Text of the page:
National Wildlife Refuges Support Over 35,000 Jobs, Pump $2.4 Billion into Local Communities
For Immediate Release
November 5, 2013
Banking on Nature Report Finds Refuges Continue to Be Powerful Economic Engines
MINNEAPOLIS, MN – America’s national wildlife refuges continue to be strong economic engines for local communities across the country, pumping $2.4 billion into the economy and supporting more than 35,000 jobs, according to a new national report released today by U.S. Secretary of the Interior Sally Jewell. The report, released during a visit to the Minnesota Valley National Wildlife Refuge, comes on the heels of last week’s major speech outlining her conservation vision for the country and unveiling an ambitious youth initiative.
“Our National Wildlife Refuge System is the world’s greatest network of lands dedicated to wildlife conservation, but it is also a powerful economic engine for local communities across the country, attracting more than 46 million visitors from around the world who support local restaurants, hotels, and other businesses,” said Jewell. “In addition to conserving and protecting public lands for future generations, the report shows that every dollar we invest in our Refuge System generates huge economic dividends for our country.”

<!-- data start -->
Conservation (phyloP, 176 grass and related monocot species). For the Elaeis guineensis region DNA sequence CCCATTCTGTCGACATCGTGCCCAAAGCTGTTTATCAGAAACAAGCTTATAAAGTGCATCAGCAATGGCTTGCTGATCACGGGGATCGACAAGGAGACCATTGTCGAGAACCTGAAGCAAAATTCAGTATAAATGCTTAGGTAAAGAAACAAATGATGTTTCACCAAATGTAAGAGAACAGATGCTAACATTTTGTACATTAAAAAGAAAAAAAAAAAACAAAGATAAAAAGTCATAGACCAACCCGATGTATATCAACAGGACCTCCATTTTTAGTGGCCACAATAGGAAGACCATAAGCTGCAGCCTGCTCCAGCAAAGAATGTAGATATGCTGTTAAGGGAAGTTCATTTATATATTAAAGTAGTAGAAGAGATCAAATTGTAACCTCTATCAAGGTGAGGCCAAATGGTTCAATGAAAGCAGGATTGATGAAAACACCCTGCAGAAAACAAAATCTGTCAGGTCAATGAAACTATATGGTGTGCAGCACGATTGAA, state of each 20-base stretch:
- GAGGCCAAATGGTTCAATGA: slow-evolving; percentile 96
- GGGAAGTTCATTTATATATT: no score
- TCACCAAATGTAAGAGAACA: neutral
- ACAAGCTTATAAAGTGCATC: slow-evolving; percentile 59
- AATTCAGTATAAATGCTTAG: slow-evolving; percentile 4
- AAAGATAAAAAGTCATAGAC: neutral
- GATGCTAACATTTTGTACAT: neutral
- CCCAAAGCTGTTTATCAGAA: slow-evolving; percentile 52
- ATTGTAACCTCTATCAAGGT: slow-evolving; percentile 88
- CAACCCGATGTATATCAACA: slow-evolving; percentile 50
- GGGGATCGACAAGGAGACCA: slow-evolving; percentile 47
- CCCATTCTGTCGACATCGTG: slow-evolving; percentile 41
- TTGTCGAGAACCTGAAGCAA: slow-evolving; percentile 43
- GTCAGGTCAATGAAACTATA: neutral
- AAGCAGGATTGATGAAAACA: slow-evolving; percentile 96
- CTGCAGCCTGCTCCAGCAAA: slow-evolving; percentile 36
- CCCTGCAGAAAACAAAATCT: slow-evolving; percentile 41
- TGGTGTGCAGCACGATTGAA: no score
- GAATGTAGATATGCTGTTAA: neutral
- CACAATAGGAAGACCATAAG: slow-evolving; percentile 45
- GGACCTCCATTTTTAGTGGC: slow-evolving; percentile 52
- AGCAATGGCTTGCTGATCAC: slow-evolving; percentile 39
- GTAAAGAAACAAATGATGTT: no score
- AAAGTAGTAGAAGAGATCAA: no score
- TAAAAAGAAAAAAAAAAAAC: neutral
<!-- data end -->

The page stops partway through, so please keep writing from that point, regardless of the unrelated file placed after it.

The peer reviewed report by the U.S. Fish and Wildlife Service (FWS), Banking on Nature, finds refuges contributed an average $4.87 in total economic output for every $1 appropriated in Fiscal Year 2011.
“This study shows that national wildlife refuges repay us in dollars and cents even as they enrich our lives by protecting America’s natural heritage and providing great recreation,” said FWS Director Dan Ashe. “That’s inspiring and important news, especially as our economy continues to gain strength.”
The National Wildlife Refuge System is the largest network of lands in the nation set aside for wildlife, with 561 national wildlife refuges – at least one refuge in every state – covering more than 150 million acres.
Wildlife-related recreation fuels much of this economic contribution. The National Survey of Fishing, Hunting and Wildlife-Associated Recreation, which informs the Banking on Nature report and is published every five years by the Service, found that more than 90 million Americans, or 41 percent of the United States’ population age 16 and older, pursued wildlife-related outdoor recreation in 2011, and spent nearly $145 billion.